Other than not accepting Bitcoins, we are generally very happy with CactusVPN’s regard for customers’ privacy and security.
Signing up for the free trial takes seconds, and all that is asked for is a name and email address. If you go forward and purchase the service, then a few more details are required.
As we noted earlier, CactusVPN does not accept Bitcoins, but it does accept a variety of other forms of payment.
The Windows Client
The client is very smart looking, cleanly laid out, and easy to understand. The main tab lets you choose server location and protocol, although we don’t see any reason to use any protocol other than the highly secure OpenVPN.
The settings menu has the usual sort of things you might expect…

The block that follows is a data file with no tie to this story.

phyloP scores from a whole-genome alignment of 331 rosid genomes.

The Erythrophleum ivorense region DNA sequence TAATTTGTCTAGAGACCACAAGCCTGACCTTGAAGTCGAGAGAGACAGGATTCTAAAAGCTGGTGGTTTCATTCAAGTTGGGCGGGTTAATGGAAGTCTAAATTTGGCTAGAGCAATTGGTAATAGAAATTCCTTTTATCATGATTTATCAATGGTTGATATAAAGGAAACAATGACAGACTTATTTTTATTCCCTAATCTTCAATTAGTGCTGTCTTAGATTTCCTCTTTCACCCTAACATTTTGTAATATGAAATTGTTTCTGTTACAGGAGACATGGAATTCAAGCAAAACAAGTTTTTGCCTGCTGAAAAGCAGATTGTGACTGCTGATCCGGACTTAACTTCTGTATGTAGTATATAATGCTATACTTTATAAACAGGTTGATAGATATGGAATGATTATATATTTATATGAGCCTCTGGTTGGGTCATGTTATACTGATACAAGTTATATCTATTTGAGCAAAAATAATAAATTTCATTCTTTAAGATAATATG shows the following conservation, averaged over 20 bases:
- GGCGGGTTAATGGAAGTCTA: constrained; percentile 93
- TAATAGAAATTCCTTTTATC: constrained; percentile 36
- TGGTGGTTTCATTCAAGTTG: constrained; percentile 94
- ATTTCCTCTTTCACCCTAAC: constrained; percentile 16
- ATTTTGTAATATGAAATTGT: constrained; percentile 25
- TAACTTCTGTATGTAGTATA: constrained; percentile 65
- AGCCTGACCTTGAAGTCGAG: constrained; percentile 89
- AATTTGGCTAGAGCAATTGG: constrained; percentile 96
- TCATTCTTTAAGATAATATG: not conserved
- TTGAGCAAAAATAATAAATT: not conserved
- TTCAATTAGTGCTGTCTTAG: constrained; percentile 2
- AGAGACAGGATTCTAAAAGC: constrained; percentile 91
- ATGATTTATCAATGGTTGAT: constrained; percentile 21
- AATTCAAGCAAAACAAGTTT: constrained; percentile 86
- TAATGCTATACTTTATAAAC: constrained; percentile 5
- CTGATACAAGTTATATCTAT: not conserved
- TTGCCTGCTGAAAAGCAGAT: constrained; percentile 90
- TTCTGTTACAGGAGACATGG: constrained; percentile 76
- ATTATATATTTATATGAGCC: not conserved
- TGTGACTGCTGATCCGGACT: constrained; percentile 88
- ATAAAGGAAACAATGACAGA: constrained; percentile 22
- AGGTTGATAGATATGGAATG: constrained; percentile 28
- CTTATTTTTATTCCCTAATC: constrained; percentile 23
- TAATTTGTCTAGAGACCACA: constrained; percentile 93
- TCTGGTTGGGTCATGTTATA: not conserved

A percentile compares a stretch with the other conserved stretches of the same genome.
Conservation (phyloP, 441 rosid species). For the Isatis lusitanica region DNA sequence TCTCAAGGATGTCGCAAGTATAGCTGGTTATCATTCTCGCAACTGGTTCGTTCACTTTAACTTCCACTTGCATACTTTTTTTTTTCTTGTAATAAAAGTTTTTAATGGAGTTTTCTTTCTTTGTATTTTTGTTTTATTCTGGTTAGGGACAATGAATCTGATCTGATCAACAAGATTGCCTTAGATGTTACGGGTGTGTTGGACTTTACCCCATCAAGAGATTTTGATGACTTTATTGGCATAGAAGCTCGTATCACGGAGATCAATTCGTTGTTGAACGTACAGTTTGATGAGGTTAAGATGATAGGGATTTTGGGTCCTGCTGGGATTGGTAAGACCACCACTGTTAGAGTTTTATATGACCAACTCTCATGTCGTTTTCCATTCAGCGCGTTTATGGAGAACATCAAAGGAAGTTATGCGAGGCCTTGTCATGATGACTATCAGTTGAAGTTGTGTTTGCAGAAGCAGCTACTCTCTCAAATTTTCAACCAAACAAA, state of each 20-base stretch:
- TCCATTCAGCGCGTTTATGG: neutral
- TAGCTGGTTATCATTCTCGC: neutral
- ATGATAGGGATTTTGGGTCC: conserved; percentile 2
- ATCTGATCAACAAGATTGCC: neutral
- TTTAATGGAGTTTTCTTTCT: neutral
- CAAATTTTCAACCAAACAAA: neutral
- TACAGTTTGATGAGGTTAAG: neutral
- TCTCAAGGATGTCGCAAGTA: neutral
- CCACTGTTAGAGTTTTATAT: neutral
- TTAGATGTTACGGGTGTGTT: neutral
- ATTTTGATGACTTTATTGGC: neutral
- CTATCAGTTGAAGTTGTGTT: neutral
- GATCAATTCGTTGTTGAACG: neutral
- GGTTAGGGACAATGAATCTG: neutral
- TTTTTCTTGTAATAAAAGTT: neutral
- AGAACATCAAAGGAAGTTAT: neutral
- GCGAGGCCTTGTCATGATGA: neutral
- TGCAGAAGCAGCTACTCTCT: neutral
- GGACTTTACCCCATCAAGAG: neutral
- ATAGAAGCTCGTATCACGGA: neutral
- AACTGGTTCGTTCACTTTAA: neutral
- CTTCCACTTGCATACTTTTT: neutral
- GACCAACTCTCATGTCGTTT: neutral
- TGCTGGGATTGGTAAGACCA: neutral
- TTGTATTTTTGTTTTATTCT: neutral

What we really love though, is the ‘Apps. Killer’, which goes one better than the ‘internet kill switch’ found on some clients, by only closing specific applications (which you choose), rather than shutting off the entire internet for your system in the event of VPN connection failure.
We tried this feature out using uTorrent, and it worked well. It will even restart the closed application when you reconnect!
There is an OSX version of the custom VPN client, and some great guides to manually setting up Windows (PPTP, L2TP/IP sec, OpenVPN and SSTP), OSX (PPTP, L2TP/IP sec and OpenVPN), Ubuntu (PPTP and OpenVPN), and DD-WRT routers (L2TP/IPsec only).
Mobile device owners (iOS and Android) will have to make do with guides for PPTP and L2TP/IPsec, although there should be nothing stopping them using OpenVPN Connect / OpenVPN for Android with the service.
Tutorials are also provided for SmartDNS (see below) and Proxy setup.
We tested the OpenVPN service using our 20Mbps UK broadband connection.
Connected to the UK VPN server
Connected to the NL VPN server
As you can see, these are cracking results.